For postwar Japanese historians of the Philippines and Southeast Asia, the dilemmas and contradictions that have arisen in the scholarship are especially conspicuous in the study of Japan’s occupation of Southeast Asia during World War II. This was a taboo topic for Japanese academics until the 1980s. This brief essay examines this taboo by exploring Japanese historical studies on the Philippines during its imperial era, which have been dismissed, negatively assessed, or simply treated as propaganda by postwar Japanese scholarship. As we will examine, however, such writings were heavily influenced by Western accounts on the archipelago.
Japanese historical studies of “south-sea” (Nanyō-shi) were conducted by three professors: Murakami Naojirō, Iwao Seiichi, and Yanai Kenji, who taught at Taihoku Imperial University in Taiwan during 1930s. They were all trained in the discipline of Oriental history and skilled in Western languages. They used this ability to examine primary archives both in colonial and suzerain countries. The Nanyō historical course was the first of its kind among Japan’s imperial universities, which until then had only offered courses on Western history, Oriental history, and the national history of Japan. Murakami, Iwao, and Yanai demonstrated a keen interest Philippine history, especially during the late 16th to early 17th century.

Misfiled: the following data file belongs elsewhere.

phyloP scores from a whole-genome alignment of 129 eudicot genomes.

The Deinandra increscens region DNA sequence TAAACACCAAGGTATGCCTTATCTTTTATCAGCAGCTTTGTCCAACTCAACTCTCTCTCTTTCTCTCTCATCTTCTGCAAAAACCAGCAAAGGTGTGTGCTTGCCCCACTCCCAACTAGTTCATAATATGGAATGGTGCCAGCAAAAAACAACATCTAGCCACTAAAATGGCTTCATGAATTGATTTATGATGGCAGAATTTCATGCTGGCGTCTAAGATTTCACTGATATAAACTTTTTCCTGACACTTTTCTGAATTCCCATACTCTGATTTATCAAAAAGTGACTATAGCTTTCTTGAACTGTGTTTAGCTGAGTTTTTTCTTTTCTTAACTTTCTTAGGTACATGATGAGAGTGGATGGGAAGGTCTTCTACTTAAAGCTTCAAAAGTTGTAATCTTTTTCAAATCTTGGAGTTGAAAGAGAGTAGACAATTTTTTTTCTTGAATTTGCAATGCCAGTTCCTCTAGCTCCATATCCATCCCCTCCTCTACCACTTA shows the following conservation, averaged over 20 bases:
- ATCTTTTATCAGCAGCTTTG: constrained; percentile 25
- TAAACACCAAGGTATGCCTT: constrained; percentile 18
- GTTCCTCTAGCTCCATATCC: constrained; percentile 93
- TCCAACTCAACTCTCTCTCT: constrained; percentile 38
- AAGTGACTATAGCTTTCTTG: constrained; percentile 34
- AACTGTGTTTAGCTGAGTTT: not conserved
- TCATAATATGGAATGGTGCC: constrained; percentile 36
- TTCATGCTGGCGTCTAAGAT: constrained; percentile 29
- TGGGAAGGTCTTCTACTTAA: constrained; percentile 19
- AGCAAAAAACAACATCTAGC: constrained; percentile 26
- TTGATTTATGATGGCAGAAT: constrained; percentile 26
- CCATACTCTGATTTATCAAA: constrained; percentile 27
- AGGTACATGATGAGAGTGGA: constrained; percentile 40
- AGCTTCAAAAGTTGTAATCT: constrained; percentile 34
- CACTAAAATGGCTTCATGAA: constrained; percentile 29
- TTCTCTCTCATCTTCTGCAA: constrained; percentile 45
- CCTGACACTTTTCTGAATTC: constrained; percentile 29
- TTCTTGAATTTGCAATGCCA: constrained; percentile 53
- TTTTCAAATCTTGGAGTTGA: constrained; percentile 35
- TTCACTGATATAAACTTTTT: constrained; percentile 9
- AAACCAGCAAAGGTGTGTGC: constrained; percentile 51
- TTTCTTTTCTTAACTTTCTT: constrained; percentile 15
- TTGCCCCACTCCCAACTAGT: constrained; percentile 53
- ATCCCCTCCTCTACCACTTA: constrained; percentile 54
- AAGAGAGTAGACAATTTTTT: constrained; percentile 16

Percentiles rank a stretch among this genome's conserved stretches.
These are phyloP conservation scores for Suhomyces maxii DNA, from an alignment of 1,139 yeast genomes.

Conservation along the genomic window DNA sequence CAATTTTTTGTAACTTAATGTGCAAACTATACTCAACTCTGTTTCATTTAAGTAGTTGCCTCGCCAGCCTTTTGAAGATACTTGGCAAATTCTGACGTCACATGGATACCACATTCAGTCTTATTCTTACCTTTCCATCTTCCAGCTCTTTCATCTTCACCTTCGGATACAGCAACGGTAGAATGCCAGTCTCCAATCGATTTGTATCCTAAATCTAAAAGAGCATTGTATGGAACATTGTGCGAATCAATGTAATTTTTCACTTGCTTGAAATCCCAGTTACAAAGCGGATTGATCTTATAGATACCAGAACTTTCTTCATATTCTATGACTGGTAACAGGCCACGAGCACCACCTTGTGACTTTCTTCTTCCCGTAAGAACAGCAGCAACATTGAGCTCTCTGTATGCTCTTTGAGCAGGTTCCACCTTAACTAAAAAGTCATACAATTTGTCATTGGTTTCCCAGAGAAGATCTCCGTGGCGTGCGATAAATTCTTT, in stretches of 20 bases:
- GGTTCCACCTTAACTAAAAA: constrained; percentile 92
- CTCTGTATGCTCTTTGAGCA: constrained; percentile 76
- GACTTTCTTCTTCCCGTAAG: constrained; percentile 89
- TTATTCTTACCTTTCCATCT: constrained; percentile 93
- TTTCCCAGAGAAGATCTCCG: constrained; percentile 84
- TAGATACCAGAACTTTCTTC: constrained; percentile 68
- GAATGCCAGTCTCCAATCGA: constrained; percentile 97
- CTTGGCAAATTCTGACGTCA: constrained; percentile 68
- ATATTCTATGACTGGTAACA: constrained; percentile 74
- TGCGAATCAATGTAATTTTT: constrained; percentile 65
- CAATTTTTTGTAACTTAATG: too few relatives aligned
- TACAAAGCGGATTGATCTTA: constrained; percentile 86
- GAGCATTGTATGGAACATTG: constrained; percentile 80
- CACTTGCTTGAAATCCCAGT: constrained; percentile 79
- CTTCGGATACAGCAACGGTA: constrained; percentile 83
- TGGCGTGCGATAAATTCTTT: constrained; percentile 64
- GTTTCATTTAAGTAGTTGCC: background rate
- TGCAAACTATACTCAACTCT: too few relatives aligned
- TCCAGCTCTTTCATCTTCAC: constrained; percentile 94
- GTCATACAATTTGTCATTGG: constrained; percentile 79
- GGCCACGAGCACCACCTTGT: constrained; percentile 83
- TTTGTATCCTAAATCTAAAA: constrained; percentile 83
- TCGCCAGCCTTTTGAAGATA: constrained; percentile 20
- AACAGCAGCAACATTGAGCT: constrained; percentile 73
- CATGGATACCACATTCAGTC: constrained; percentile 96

After Japan’s defeat in WWII, the department of Nanyō history was demolished because Taihoku Imperial University was dismantled during occupation of Japan (1945-1952) by the General Headquarters/Supreme Commander of the Allied Powers (GHQ/SCAP). In postwar Japan’s academe, the three professors’ works were rarely referred to by the new generations of Japanese historians of Southeast Asia. Philippine history, regarded then as a part of Latin American history, was not studied at all.
I question this silence by examining the works and stance of Yamamoto Tatsurō, who was also trained in the discipline of Oriental history and became an icon of Southeast Asian studies in postwar Japan. By relying on the modernization theory promoted by the US, Yamamoto kept a “safe” distance from directly confronting Japan’s imperial past. However, this also led to his ambivalence in academic debates between “Western” and “indigenous” historians.
Postwar Southeast Asian studies, created by Yamamoto, stood in contrast with the wartime Nanyō-shi. Scholars of the postwar era discussed the “feudal” era and avoided the “modern” period, which includes the European imperialism of the 19th century and the Japanese and US imperialism of the 20th century. There were no scholars, at least among Yamamoto’s generation, to study the history of the Philippines. The conventional historical narrative of the Philippines emphasizes its encounters with Spanish, American, and Japanese imperialism. This focus on the modern era made studying the Japanese military regime in Southeast Asia inevitable, and thus placed Philippine history within the scope of a taboo topic by postwar Japanese scholarship.